The Weird Quantum Behavior of Light, Captured in a Lab

Subatomic particles—photons, let’s say, or electrons—sometimes also act like waves. And waves sometimes act like subatomic particles. It’s weird. It’s also one of the fundamental tenets of quantum physics…and now, for the first time, scientists have taken a picture of that duality at work.

Other experiments have confirmed this two-faced behavior. As far back as the 19th century, physicists learned that if they shined a dim light—which is to say, few photons—at two super-narrow slits, a screen on the other side shows that photons go through one or the other. But crank up the amount of light, and the screen shows alternating dark and light bands, the interference patterns of waves crossing each other. The same thing works with lasers. “However, all of these experiments have exposed these two things not at the same time,” says Fabrizio Carbone, a physicist at the École Polytechnique Fédérale de Lausanne in Switzerland. But in the new experiment, Carbone captured both wave-like and particle-like behavior in one shot.

The picture isn’t exactly a photograph. It actually shows light trapped inside a 40-nanometer wide length of silver wire. Carbone’s team blasted the wire with electrons, which means one of two things would happen: Either the light field in the wire would kick some energy into a colliding electron, speeding it up, or the electron would pump energy into the light and slow down. So the speed and location of the electrons actually tells you where the light is in the wire and whether it’s taking or giving energy.

So in the image, the axis pointing toward the left shows peaks and valleys of the light trapped in the wire. That’s wave-like behavior.

But in the axis going off to the right, you can see energy imparted to the electrons. Now, light only gains or loses energy in discrete amounts (those would be “quanta”). In light’s case, that amount is a photon. Bumps along the rightward energy axis are individual packets of energy the electrons got from photons. In other words: particle-like behavior.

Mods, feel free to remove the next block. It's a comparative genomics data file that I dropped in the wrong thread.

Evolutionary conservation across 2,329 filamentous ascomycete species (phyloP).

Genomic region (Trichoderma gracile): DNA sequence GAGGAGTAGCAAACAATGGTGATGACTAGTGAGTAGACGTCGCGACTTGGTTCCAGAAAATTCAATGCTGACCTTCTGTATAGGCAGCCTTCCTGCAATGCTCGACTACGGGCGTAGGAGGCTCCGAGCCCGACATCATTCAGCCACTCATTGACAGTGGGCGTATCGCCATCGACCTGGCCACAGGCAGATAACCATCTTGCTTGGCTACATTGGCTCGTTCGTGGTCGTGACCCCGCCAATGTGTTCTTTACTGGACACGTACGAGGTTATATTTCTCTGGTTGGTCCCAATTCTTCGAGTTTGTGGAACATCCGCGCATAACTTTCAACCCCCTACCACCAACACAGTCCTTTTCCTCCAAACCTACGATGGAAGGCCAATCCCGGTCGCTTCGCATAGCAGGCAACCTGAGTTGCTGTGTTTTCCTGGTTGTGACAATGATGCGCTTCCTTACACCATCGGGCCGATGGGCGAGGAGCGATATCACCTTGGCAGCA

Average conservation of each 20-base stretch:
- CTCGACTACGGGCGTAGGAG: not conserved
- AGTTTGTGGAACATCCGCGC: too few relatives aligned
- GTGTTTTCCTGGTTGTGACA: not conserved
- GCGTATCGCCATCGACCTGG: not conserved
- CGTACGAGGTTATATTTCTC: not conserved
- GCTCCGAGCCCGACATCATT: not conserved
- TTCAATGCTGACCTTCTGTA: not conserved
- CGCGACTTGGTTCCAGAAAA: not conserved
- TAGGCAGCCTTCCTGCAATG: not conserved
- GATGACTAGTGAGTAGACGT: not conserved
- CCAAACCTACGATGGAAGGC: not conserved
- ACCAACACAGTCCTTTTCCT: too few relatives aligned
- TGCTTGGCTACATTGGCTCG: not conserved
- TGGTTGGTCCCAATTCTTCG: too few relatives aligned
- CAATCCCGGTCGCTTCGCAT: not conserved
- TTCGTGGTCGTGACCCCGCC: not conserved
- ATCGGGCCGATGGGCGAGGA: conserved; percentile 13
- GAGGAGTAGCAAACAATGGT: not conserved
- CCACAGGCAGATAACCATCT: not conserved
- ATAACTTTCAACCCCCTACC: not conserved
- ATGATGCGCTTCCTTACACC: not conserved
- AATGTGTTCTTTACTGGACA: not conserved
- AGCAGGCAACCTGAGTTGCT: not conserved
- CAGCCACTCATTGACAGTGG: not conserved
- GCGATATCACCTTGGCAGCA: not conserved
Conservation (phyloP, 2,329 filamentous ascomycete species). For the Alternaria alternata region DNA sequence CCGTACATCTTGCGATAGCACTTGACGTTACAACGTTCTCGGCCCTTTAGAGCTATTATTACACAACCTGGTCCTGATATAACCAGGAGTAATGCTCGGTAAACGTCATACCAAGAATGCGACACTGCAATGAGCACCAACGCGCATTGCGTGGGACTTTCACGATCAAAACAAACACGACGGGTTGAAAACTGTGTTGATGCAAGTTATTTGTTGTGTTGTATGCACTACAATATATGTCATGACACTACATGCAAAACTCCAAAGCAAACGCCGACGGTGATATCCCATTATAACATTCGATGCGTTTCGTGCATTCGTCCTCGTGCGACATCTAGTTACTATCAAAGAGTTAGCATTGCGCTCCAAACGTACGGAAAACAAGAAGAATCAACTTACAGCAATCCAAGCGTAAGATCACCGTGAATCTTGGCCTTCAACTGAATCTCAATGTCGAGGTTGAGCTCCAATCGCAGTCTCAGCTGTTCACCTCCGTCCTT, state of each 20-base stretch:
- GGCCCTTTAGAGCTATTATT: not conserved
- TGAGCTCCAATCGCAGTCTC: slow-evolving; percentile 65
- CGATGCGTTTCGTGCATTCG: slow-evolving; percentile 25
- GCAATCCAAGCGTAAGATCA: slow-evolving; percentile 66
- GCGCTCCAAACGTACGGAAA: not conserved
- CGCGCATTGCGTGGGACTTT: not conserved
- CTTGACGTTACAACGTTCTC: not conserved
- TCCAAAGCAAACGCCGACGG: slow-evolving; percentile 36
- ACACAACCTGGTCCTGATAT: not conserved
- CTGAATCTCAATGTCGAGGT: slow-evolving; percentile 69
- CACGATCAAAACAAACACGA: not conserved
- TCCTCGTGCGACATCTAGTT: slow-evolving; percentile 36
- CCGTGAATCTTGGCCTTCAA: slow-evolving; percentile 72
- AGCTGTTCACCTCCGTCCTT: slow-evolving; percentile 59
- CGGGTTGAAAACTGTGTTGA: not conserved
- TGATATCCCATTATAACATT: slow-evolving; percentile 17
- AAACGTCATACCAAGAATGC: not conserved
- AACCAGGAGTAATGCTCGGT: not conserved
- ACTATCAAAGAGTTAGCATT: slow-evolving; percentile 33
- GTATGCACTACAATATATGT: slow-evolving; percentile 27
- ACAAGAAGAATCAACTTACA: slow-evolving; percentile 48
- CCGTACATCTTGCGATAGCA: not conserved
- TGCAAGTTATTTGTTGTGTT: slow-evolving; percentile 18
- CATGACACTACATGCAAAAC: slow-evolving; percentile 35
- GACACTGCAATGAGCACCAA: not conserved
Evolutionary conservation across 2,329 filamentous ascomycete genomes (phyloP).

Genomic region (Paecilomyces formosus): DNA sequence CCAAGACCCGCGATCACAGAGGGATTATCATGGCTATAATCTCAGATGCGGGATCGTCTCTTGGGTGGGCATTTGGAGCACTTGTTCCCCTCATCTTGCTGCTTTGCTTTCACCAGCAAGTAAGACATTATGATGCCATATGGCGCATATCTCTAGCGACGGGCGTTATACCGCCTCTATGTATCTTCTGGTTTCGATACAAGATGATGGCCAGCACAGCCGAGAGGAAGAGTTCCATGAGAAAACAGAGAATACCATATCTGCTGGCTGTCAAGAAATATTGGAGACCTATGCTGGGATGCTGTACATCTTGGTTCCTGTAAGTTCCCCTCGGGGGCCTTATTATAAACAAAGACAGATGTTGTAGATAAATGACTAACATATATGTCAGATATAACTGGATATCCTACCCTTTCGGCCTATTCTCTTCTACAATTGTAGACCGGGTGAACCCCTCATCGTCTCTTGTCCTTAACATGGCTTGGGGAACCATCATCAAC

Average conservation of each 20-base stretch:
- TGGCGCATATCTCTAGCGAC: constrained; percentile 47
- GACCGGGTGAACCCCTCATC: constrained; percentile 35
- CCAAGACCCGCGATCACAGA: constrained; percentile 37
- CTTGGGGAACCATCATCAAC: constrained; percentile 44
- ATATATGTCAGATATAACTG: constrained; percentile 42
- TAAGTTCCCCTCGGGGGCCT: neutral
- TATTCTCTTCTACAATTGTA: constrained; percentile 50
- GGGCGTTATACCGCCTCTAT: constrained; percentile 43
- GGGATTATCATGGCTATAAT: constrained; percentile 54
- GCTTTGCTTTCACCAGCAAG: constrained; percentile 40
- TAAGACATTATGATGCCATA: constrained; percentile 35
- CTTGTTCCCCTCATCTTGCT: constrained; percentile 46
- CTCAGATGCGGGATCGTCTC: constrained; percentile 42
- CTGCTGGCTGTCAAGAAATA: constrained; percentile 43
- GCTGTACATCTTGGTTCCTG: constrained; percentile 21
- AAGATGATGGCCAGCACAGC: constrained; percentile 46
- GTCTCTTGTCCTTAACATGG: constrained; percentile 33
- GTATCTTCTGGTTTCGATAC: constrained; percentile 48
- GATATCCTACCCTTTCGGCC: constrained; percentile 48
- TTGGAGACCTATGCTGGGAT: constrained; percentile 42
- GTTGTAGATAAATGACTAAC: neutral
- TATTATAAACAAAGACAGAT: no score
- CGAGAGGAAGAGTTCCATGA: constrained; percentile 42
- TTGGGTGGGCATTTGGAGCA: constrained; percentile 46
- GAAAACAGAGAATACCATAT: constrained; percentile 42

“It does appear to me as fantastic work,” says Frank Koppens, a physicist at the Institute of Photonic Sciences in Spain who wasn’t involved in the experiment. “You could indeed argue that this is showing wave-particle duality.”

The fact is, every object has wave-like properties—even you. From a physics perspective, you’re just a big particle with a super teeny tiny wavelength. Call it 10-26 nanometers, give or take. That’s too tiny to measure. But as a particle gets smaller, its wavelength gets bigger. Down at the subatomic scale, wavelengths are about the same size as the particle itself. It’s a basic property of the universe, and it’s where duality comes from.

If that seems disqualifyingly weird to you, you’re not alone. Physicists accept that wave-particle duality is true, but that doesn’t mean they like it. Having a picture of the thing happening makes the medicine go down a little easier. “Although you’re sure that the theory works and it should be like that, it’s rather disturbing—at least to me—not to have the experimental evidence,” Carbone says. Just because it’s weird doesn’t mean it’s wrong.

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